• Sneaky Jimmy Bay Area, CA
    Dec. 14, 2012 10:09 a.m.

    This is one of the best articles to appear in any US newspaper. The DN should be congratulated and encouraged to continue with this kind of journalism. I will now present my proposal for righting what is wrong with the US economy.
    1) repeal the 16th (income tax) amendment. Let the local govt tax the people.

    That's all. That would solve a multitude of problems and be the innovation to stimulate job creation.

  • Dan Bishop Lehi, UT
    Dec. 13, 2012 3:34 p.m.

    Fifty years ago, the typical investor was a doctor, dentist, lawyer, etc, who had more than enough to live on and invested his surplus for the long term, The internet and laptop traders changed that. The people I saw doing it were middle class with a touch of greed. The stock market has become crazy with rumors and news spread around the globe at the speed of light causing investors who can hardly afford to loose a cent to bail. We need incentives to keep people from selling like this, for sure.

  • marxist Salt Lake City, UT
    Dec. 11, 2012 11:23 p.m.

    Clayton, you need some Marx to give a more complete perspective, as he sheds light on the relationship between capital and labor. But then Marx is not discussed in the top business schools (to a major degree out of fear and the need for political correctness). I'm sure this comment will be summarily dismissed.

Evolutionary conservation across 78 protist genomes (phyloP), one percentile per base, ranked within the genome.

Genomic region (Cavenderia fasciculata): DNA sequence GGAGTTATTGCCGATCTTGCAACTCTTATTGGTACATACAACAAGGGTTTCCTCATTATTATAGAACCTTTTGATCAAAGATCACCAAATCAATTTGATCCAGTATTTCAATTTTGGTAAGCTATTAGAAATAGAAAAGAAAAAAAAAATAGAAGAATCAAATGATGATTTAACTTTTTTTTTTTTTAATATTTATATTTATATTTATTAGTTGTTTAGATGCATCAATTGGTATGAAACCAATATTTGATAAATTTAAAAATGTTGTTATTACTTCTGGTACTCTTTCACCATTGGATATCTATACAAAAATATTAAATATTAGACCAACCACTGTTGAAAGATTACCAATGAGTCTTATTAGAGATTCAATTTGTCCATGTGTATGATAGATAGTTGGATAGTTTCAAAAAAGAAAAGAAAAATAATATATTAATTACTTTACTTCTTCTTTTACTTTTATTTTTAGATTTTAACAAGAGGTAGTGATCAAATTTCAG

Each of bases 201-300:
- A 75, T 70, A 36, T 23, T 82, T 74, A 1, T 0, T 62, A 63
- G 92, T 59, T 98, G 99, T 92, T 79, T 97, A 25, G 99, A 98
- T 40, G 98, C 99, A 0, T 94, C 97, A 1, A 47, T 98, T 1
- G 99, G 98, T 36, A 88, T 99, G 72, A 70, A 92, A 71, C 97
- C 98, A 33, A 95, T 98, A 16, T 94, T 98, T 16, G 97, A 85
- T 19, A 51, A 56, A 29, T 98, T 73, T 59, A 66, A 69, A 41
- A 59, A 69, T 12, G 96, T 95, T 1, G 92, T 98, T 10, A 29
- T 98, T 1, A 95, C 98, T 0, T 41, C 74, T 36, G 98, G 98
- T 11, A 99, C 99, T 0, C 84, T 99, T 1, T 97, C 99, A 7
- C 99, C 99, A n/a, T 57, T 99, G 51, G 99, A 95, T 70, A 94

• KanataHal Ottawa, 00
    Dec. 11, 2012 10:07 p.m.

    If the federal government is unable to effectively regulate business activities, then it is a very serious problem. It is much more difficult to regulate a knowledge-based economy than a traditional manufacturing economy, but failure to do so increases the potential of the US being displaced from its top spot in the world. If this were to happen, a lot of the levers of power would then be outside the country and there would be a huge correction downwards. Everyone would lose money. I think that raising the tax rate would allow the government to respond proactively to these financial threats and keep America from being displaced as a superpower. Continuing the present laissez-faire, low taxation policy might lead to financial problems that it might not be able to solve. This is what happened to Britain about 100 years ago, when most of their wealth came from banking. We cannot expect that America will be forever immune from this, either.